Best Ultralight Tent for Backpacking and Thru-Hiking

Looking for the best ultralight tent for multi-day wanders in the wilds? We’ve got you covered! Below, we review this year’s top performers and provide all the info you need to make the right choice.

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UL Tents for UL Adventurers

Looking for an awesome ultralight backpacking tent?

You’re in the right place! In this guide, we will be covering the following:

    • Reviews of our 9 favorite backpacking tents for UL enthusiasts
    • Freestanding and non-freestanding tents
    • Single-wall tents and double-wall tents
    • Our recommendation for this year’s best ultralight backpacking tent

Looking to shed some poundage from your pack? If so, you’re in the right place. We’ve been busy putting some of the best ultralight tents on the market through their paces, and in this guide, we’ll introduce you to our top picks for this year.

We’ve narrowed down the options to 9 standout performers in a variety of categories. These include budget backpacking tents, multi-person tents, solo tents, minimalist tents, and our top pick overall. Below our ultralight tent reviews, you’ll also find expert advice to help you choose the best ultralight tent for your specific needs.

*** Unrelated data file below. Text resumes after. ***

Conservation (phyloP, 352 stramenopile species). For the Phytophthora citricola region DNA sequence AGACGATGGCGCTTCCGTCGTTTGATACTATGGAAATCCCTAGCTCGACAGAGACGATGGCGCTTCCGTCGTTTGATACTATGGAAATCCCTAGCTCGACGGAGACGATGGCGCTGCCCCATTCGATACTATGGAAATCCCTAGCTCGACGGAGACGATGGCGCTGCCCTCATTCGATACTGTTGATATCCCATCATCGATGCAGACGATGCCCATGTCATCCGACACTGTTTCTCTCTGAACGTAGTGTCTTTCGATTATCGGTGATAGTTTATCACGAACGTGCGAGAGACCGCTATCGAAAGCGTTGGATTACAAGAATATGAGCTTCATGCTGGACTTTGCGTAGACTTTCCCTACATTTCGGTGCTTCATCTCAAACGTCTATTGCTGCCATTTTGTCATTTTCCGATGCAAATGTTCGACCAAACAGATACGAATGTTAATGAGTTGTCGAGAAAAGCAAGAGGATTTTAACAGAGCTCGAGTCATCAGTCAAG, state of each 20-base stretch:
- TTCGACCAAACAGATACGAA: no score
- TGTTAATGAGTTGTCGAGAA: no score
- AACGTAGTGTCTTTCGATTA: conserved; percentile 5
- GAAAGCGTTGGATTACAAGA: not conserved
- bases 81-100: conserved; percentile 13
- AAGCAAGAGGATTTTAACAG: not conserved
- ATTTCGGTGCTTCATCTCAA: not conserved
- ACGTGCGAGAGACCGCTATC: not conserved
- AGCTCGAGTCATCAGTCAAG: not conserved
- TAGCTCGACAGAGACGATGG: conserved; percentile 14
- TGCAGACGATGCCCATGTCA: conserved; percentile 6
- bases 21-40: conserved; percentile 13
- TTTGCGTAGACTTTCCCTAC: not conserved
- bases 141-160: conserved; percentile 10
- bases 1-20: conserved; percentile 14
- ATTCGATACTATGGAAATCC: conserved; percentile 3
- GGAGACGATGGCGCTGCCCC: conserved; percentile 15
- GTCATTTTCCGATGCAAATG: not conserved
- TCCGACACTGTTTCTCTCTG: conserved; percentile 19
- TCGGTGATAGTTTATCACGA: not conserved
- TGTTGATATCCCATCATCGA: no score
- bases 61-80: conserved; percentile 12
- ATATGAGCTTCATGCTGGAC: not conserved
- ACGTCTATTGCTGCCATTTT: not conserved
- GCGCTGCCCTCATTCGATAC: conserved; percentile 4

Best UL Tents by Category

Budget: MIER Lanshan Ultralight
1/2-Person: Big Agnes Tiger Wall, Big Agnes Copper Spur, and Nemo Hornet
2-4-Person: Black Diamond Beta Light and REI Half Dome 2+ (other tents are available in 3 and 4-person models)

Editor’s Choice

Big Agnes Copper Spur HV UL2

Big Agnes Copper Spur HV UL Backpacking Tent, 2 Person (Orange)

We’ve been big fans of the Copper Spur for many years. While it isn’t the lightest ultralight tent out there, we believe it provides the perfect balance between weight, livability, weather protection, and durability.

The Copper Spur’s central pole hub, pre-bent poles, and pre-cut tensioners and guylines allow for one-piece, easy-peasy pitching. And once up, the interior is roomier than you’d expect of such a lightweight tent. The high-volume angle hub boosts headroom throughout, making the most of the generous 29 square feet of floor space.

With a 1,200 mm rain fly and a silicone-treated floor, the Copper Spur is tooled up and ready for three-season adventures. And in warmer weather, you can either ditch the fly altogether or ventilate using the adjustable rain fly vents, which help to control interior temperature and humidity when conditions are on the sticky side.